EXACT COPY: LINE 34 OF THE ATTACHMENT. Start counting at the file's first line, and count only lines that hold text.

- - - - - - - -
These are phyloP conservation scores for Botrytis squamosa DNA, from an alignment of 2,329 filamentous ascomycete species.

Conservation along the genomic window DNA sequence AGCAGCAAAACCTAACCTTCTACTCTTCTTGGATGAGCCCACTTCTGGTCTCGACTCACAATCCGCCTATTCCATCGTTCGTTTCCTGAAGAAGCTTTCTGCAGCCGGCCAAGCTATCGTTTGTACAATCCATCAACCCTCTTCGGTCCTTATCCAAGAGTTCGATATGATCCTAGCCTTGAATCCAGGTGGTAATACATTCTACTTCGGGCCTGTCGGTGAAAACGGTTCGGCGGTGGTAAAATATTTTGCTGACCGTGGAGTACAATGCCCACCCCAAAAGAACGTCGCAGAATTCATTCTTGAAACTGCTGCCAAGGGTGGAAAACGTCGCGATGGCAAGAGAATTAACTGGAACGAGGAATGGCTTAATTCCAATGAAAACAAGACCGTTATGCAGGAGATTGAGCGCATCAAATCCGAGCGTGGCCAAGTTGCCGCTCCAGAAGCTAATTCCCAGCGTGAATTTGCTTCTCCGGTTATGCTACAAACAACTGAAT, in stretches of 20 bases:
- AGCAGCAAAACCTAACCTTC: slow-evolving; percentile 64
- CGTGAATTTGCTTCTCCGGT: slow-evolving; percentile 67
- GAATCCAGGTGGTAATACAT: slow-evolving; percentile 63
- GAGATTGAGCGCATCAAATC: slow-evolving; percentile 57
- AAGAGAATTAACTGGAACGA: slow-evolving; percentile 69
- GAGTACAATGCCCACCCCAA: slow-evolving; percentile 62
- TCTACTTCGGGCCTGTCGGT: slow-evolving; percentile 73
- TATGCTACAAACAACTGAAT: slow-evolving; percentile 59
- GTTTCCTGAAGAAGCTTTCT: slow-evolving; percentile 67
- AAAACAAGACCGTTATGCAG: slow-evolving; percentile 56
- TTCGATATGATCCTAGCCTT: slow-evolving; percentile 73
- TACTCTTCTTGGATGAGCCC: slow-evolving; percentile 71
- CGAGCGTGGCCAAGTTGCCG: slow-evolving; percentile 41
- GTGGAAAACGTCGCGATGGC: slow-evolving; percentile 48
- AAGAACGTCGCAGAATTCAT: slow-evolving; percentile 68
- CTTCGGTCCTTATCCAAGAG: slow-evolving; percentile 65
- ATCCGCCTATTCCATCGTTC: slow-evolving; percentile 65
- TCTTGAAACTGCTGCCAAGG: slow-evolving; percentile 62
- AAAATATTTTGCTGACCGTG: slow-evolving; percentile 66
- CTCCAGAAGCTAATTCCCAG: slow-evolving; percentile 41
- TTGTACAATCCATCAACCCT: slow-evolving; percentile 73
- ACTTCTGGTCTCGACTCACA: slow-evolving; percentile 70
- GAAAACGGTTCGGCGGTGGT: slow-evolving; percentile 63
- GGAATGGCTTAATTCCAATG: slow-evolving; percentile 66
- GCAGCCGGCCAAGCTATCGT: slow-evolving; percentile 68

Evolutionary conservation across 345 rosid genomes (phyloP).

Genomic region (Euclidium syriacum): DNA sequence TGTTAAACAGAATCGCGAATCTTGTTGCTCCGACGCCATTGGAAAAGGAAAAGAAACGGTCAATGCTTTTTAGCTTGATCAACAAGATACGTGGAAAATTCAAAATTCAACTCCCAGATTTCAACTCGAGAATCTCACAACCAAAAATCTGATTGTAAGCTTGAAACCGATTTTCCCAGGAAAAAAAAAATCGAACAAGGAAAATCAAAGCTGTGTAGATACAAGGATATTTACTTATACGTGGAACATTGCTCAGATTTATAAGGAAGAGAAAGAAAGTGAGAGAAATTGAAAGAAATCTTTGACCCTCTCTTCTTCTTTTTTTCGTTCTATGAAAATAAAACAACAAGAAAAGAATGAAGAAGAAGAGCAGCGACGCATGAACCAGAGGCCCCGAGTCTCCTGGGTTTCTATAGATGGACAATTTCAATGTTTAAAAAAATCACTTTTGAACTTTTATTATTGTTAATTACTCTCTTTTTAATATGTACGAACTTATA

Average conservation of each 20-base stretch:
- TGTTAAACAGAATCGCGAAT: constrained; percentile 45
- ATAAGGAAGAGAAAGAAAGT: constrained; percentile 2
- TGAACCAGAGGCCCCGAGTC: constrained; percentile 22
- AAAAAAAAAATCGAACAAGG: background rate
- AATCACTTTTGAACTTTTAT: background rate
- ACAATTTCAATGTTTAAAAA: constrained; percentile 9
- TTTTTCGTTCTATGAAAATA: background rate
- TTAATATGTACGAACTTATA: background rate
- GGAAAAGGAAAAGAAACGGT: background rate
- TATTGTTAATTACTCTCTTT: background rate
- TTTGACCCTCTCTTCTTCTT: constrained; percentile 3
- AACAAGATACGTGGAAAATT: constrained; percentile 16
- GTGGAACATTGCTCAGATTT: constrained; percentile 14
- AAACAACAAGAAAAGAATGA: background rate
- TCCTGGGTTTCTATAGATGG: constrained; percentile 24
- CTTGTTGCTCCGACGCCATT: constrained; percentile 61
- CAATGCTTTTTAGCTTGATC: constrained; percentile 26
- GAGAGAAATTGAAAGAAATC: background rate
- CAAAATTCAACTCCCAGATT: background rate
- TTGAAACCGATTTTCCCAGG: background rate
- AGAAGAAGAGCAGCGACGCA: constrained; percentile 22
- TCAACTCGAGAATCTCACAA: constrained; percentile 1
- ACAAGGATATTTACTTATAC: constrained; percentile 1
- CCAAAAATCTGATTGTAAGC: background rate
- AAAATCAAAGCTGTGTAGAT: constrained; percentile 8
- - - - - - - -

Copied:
- AAAAAAAAAATCGAACAAGG: background rate